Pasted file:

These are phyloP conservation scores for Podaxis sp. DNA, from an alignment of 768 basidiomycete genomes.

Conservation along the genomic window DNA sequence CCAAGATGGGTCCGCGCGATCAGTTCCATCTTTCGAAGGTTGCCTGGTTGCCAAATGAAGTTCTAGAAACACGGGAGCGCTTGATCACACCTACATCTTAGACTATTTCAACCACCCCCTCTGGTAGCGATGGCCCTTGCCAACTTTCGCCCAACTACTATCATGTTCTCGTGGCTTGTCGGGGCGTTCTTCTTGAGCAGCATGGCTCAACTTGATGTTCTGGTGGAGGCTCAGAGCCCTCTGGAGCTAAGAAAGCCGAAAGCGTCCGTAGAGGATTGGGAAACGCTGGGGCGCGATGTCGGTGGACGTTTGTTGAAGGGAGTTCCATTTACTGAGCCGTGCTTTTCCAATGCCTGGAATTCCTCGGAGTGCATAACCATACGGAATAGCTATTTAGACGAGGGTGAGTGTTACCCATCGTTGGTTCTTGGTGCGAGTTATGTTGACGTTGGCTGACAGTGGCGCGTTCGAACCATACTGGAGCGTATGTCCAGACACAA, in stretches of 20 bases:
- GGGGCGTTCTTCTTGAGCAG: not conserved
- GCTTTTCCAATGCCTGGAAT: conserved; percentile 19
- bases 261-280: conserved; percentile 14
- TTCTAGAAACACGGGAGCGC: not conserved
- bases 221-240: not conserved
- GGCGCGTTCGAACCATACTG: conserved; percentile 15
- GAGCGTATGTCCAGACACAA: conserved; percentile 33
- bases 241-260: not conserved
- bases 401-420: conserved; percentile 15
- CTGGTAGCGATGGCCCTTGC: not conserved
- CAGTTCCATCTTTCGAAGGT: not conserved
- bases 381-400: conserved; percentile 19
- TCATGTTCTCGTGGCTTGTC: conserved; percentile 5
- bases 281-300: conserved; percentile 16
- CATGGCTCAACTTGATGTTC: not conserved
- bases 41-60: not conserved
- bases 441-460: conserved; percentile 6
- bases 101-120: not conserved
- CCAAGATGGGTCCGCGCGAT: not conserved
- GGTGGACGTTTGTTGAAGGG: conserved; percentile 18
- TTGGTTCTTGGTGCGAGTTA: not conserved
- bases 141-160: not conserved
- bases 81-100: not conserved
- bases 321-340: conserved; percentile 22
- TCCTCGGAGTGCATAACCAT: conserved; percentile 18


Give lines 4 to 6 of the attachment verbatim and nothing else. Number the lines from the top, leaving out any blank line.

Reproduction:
- GCTTTTCCAATGCCTGGAAT: conserved; percentile 19
- bases 261-280: conserved; percentile 14
- TTCTAGAAACACGGGAGCGC: not conserved